Correct water flow throughout the production facility is important. The water supply should be able to maintain reliable flow rates for all drinkers even when the main part of the drinkers is in use.
|Type of drinker||Drinking bowl||Drinking nipple|
|Water flow piglets||Minimum 1 l/min.||Maximum 0.5 l/min.|
|Water flow weaners||Minimum 1 l/min.||0.5 – 0.8 l/min.|
|Water flow growers and finishers||Minimum 1 l/min.||0.5 – 1.2 l/min.|
|Drinkers per piglet and weaners||20-50 pigs per bowl||10 pigs per nipple|
|Drinkers per grower and finishers||15-30 pigs/bowl||10 pigs per nipple|
|Comments||Minimum 2 bowls per pen or an alternative water option||Minimum 2 nipples per pen.|
Due to growth, health and welfare, a backup water supply should always be available for the pigs in case of defects.
Drinkers should always be mounted to accommodate the smallest pig in the pen with full access, at the same time the drinkers must be placed strategically concerning both hygiene and access. Drinking bowls should for example never be placed in a corner as this increases the risk of pigs soiling the drinkers.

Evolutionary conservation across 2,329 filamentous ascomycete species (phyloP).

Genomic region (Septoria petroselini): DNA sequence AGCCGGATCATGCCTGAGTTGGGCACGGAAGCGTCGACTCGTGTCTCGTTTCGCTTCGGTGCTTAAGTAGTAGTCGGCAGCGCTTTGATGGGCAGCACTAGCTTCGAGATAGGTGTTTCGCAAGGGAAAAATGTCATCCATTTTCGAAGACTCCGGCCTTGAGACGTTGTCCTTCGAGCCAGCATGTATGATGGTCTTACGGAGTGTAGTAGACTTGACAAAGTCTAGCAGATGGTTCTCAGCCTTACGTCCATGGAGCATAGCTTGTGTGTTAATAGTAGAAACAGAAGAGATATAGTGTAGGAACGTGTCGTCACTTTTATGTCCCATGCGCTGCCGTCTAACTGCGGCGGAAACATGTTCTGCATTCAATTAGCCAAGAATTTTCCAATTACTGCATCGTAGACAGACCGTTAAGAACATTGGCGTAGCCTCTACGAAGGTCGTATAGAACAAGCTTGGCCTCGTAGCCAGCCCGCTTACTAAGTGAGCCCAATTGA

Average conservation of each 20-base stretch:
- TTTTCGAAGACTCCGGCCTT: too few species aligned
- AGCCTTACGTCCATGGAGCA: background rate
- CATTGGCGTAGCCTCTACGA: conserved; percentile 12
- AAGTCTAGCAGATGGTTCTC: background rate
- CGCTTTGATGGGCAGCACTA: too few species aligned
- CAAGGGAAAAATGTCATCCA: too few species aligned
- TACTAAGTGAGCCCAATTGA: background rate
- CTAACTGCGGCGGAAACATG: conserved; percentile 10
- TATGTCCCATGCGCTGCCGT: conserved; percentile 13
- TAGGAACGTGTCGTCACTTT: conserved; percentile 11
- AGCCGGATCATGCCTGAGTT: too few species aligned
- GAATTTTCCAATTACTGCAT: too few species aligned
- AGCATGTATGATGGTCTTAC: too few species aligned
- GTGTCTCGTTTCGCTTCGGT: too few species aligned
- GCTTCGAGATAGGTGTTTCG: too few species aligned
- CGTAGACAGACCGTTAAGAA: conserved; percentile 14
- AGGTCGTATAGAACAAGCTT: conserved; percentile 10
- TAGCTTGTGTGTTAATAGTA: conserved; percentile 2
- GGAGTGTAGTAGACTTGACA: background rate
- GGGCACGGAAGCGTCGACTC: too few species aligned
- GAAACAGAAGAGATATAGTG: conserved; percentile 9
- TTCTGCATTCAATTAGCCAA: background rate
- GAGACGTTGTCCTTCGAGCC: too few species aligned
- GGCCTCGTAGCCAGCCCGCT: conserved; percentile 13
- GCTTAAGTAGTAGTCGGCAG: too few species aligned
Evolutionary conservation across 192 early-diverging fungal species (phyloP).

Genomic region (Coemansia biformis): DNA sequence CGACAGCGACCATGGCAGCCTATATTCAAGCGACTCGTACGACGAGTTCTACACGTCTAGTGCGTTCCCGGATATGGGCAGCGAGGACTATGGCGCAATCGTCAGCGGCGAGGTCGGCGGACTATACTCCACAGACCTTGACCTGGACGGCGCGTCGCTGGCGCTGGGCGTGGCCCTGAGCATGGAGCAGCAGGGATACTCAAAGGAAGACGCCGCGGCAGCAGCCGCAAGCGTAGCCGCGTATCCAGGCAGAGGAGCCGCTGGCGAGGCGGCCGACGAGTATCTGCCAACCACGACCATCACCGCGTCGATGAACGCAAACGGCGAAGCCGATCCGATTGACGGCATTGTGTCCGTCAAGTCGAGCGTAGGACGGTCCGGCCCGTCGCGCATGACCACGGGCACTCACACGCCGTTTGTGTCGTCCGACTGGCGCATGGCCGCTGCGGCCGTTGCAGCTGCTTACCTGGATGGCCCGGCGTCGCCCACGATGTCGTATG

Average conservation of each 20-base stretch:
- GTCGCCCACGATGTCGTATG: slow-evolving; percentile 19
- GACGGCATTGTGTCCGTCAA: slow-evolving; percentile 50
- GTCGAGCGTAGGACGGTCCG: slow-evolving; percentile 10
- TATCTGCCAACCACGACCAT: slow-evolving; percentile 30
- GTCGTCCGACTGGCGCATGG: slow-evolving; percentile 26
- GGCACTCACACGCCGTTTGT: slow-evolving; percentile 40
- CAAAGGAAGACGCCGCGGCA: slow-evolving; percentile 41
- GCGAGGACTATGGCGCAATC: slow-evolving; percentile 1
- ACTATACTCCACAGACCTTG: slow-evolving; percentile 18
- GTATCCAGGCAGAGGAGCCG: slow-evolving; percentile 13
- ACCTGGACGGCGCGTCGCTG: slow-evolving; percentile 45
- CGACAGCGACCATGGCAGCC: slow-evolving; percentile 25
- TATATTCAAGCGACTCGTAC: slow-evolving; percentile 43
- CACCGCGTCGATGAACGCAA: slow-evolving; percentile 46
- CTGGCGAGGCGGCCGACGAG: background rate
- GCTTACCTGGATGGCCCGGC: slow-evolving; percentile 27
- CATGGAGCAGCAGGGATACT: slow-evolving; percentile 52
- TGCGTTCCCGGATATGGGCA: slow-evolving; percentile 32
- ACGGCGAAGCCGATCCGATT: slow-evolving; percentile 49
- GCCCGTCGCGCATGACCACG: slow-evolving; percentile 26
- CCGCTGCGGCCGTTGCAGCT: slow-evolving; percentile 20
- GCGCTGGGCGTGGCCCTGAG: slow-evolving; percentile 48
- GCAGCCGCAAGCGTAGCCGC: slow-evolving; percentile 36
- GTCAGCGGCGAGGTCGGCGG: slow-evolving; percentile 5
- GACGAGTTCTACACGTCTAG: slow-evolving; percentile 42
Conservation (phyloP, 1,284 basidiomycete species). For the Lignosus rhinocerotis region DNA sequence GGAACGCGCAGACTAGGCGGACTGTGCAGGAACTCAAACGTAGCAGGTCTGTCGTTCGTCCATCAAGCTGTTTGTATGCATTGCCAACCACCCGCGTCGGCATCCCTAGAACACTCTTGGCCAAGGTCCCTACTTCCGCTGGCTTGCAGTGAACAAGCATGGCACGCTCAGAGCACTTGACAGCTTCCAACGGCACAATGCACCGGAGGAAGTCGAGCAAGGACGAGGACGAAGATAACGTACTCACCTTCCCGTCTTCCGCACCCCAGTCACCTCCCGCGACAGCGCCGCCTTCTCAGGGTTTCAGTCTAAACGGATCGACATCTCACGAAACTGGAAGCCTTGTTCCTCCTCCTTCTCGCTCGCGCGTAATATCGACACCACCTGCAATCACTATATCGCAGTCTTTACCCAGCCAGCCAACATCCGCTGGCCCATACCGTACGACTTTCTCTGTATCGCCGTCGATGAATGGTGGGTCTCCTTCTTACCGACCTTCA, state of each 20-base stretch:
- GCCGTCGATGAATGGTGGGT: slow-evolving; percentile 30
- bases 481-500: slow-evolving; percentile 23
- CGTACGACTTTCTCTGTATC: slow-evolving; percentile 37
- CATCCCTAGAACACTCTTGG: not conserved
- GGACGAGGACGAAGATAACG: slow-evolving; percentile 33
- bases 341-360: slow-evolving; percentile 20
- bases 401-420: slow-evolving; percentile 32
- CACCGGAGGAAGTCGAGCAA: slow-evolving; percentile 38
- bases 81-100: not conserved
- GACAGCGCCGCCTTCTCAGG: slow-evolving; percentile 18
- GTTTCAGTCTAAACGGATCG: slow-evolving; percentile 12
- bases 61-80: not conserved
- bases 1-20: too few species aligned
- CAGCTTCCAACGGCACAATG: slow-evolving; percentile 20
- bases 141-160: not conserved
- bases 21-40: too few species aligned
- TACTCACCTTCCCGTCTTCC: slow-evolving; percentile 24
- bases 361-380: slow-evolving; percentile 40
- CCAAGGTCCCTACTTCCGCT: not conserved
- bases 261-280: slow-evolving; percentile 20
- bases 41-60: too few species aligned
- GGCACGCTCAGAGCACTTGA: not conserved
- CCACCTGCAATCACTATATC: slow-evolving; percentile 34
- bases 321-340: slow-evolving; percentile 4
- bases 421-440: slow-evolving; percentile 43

Additional pen equipment
To support animal behaviour and welfare, it is recommended to include some sort of rooting or Enrichment materials or regular pig toys in each pen. This can activate the pigs and prevent unvented behaviour such as tail-biting, flank chewing, and ear-sucking/-biting. Any local legislation should of course always be respected.
Rooting materials and pig toys come in many different shapes and sizes a few examples are:
- Wooden sticks can be placed in a bracket on the pen partition.
- Sisal ropes hung from the ceiling into the pens.
- Paper sacks and other non-toxic disposable paper or cardboard materials can be thrown into the pens.
- Straw – be aware that straw can create issues with moving out the manure if pens have a slatted floor.
The impact of ambient temperature on swine health should never be underestimated. Correct room temperature promotes ideal growth, high feed utilisation and good health.
Observing pigs lying behaviour is can be used as an indicator for temperature adjustments.
Pigs within comfort temperature will mainly lie next to each other in the dedicated lying area.
Pigs kept in temperatures below their comfort zone will often huddle together and lie almost on top of each other.
Pigs kept above their comfort temperature will lie on the side away from other pigs and will often lie in the dunging area. More than one pig lying in the dunging area can be an indicator that ambient temperature needs some attention.
Climate, housing facilities and ventilation design are all important factors to consider when deciding on a temperature strategy.
As described observing the pigs’ lying behaviour and their use of the pens can give a clear indication of whether the temperature is too low or too high in the pens.
For weaners, it is advised to use two-climate pens, with a solid floor in the lying area.